Scientists say they are making promising strides in their race against UG99, a stem rust disease that, left unchecked, could wipe out eighty percent of the world’s wheat crop. But this is a science of watching plants grow. The race is a marathon and the number of farmers forced to be in it—particularly small, subsistence growers—will likely drop sharply in the years ahead. The rest will hope, pray and spray.
“Without fungicides, there would be no wheat crop in this country and other countries,” said Bruce Nightingale, whose large family-farm operation in Kenya’s Rift Valley dates back to British colonial days. Nightingale has had to apply the chemicals a half dozen times to salvage his 1,000 acres of wheat. Hundreds of his much poorer neighbors aren’t so fortunate.
The amount you spray depends “on the kind of money you have,” says Samuel Langat, who planted ten acres of wheat and measures his yield in (roughly) 50-pound bags. He sprayed twice and got about 12 bags per acre from his most recent harvest, about half the yield he got before “the rust came.”
Stem rust dates back millennia, almost to the time when wheat was first domesticated. It is a fungus that clings to the stalk of the wheat plant, draining it of nutrients that are needed to produce grain. It was brought under control in the 1950s when scientists led by Norman Borlaug hit the genetic jackpot. In work that won him the Nobel Peace Prize, Borlaug created hybrid crops with high yields and strong disease resistance and brought bountiful harvests to places where famine had been common.
That success also bred complacency, says Brian Steffenson, a crop scientist at the University of Minnesota. The rust organism continued to evolve and mutate until it emerged, potent as ever, in Uganda in 1999 (thus the name UG99). UG99 has proven capable of destroying eighty percent of all the world’s wheat varieties, including those created by Borlaug.
“The moral of the story for stem rust is to be ever vigilant,” Steffenson said. “We can’t have the arrogance to think that we’re going to control this disease for 60, 80 years.”
Science has gained prowess in those decades. Genes can be manipulated and transferred more precisely from one plant to another than in Borlaug’s time of educated guesses. Still, it takes at least six years to create a new, rust-resistant, high-yielding plant that is ready for commercial sale to farmers, according to Steffenson. Replacing eighty percent of all the wheat varieties in the world will take a long time, he adds.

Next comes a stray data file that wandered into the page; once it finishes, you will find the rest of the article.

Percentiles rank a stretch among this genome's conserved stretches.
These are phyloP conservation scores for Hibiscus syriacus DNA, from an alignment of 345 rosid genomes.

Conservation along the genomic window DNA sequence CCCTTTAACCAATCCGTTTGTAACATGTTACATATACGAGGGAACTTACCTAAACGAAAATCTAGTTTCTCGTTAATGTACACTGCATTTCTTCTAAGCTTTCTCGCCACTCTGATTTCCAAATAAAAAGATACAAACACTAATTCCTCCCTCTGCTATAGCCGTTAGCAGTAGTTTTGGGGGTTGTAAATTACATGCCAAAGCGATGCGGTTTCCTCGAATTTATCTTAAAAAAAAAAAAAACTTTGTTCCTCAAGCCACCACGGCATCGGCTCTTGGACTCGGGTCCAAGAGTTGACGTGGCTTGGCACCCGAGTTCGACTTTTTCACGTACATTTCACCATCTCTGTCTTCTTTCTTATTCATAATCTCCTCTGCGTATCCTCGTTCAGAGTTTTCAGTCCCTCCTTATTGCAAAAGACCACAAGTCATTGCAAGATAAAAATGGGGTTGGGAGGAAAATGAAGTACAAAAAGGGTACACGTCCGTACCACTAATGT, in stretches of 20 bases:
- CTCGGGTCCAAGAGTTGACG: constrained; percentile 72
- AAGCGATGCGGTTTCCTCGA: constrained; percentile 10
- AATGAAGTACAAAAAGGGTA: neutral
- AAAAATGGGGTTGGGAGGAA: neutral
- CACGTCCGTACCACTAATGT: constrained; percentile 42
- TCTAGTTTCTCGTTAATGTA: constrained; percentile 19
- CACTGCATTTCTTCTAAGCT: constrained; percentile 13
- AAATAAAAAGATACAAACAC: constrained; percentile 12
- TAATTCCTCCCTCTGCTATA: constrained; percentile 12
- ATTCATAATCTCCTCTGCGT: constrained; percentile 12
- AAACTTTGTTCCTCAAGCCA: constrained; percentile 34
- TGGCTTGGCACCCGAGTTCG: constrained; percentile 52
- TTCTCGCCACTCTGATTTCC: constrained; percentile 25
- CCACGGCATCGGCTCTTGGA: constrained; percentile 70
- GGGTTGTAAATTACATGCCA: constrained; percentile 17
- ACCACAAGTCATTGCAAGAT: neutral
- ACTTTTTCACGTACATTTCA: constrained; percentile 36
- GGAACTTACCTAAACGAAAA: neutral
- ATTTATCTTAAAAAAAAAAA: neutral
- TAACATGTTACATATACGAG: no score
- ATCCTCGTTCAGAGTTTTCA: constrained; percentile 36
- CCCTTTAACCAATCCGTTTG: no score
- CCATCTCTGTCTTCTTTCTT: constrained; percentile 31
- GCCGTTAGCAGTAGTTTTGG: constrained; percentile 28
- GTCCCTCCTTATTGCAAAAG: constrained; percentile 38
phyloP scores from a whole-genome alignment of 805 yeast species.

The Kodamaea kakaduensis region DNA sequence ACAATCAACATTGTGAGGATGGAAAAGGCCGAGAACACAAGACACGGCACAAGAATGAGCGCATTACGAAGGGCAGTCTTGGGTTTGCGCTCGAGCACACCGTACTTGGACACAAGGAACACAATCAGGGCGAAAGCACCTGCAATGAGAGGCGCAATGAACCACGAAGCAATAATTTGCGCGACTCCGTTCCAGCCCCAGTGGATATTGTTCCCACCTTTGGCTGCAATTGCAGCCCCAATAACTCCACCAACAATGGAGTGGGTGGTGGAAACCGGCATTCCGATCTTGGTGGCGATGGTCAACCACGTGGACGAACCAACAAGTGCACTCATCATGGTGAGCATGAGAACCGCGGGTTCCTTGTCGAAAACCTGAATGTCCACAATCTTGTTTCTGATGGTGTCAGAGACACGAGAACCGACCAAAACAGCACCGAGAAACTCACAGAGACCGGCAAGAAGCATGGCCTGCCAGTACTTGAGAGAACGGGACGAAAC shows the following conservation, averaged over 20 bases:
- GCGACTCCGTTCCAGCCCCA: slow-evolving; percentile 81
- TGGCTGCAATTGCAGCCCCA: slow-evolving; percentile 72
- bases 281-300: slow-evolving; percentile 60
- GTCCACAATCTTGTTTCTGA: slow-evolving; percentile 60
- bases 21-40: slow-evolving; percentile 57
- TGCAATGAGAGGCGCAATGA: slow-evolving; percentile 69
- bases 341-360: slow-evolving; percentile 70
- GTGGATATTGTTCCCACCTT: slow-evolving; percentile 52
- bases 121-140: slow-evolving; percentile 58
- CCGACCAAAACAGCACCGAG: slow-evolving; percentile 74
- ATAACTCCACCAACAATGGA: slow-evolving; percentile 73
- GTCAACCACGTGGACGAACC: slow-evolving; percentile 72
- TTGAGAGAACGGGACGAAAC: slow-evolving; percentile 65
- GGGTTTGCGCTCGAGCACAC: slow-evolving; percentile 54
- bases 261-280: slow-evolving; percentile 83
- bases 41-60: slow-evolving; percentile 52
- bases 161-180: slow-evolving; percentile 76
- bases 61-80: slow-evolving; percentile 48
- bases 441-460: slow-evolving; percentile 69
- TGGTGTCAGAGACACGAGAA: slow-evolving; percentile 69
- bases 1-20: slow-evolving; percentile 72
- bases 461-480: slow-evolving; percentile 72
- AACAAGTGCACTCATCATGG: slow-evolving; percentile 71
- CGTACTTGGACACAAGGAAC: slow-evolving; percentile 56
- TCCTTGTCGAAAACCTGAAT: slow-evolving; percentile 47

Steffenson’s lab and others around the world have created thousands of experimental new hybrids, which are sent to a large test plot just outside the dusty hamlet of Njoro in Kenya’s Rift Valley. Here, scientists with the Kenya Agricultural Research Institute or KARI inoculate the plants with UG99 before planting them. Those that show promise are subjected to further cross breeding for qualities beyond resistance and yield. Wheat varies widely and its different uses—breads, pastas, crackers, couscous—requires specific taste characteristics.
“There is still a number of stages to go and each one requires time,” says KARI scientist Peter Njau.
A few plants—about ten percent—are resistant enough to make it to the next step: testing in “real” farmers’ fields. Bruce Nightingale has used a new variety derived from a Brazilian wheat strain. It has shown promise, but it’s still too risky to stop using chemical fungicides, he says. New hybrids that continue to pass muster must be sent for “seed multiplication” and enter the chain of commercial production and retail distribution.
Njau anticipates that it will probably be 2016 before new resistant varieties become commercially available for all of wheat’s uses around the world. Until then the big worry is where next the rust could spread. Dry, windy conditions have already blown UG99 spores across the Red Sea into Yemen and as far east as Iran. Not much farther east—in Pakistan, India and China—live more than two billion people for whom wheat is a major crop.
As I prepared to leave the KARI test plot with my colleagues, we were reminded about another, much-dreaded mode of transmission. They call it “the 747.”
I assured our Kenyan hosts that before boarding our flight home we’d take every precaution to wipe off the surfaces of our equipment and soak or discard the clothes we wore to the field. UG99 spores germinate when they’re moist and become harmless, unless they’re on a host plant stalk.
As an added layer of reassurance I noted that I was heading home to Minnesota, where no spores could survive the winter.
That drew a quick response from KARI scientist Samuel Kilonzo.
“But imagine a situation whereby you go to an airport lounge and there’s another tourist there from, maybe, Australia. And maybe those spores land on your seat.”
“And they finally get to Australia,” adds Njau. Australia, I am reminded, is one of the world’s largest suppliers of wheat and its main varieties are not resistant to UG99.
Carefully, we make sure that our clothes are thoroughly wetted down before sealing them in a plastic bag. And grudgingly, I leave a much beloved pair of hiking sandals with a surprised, and delighted, hotel bellhop.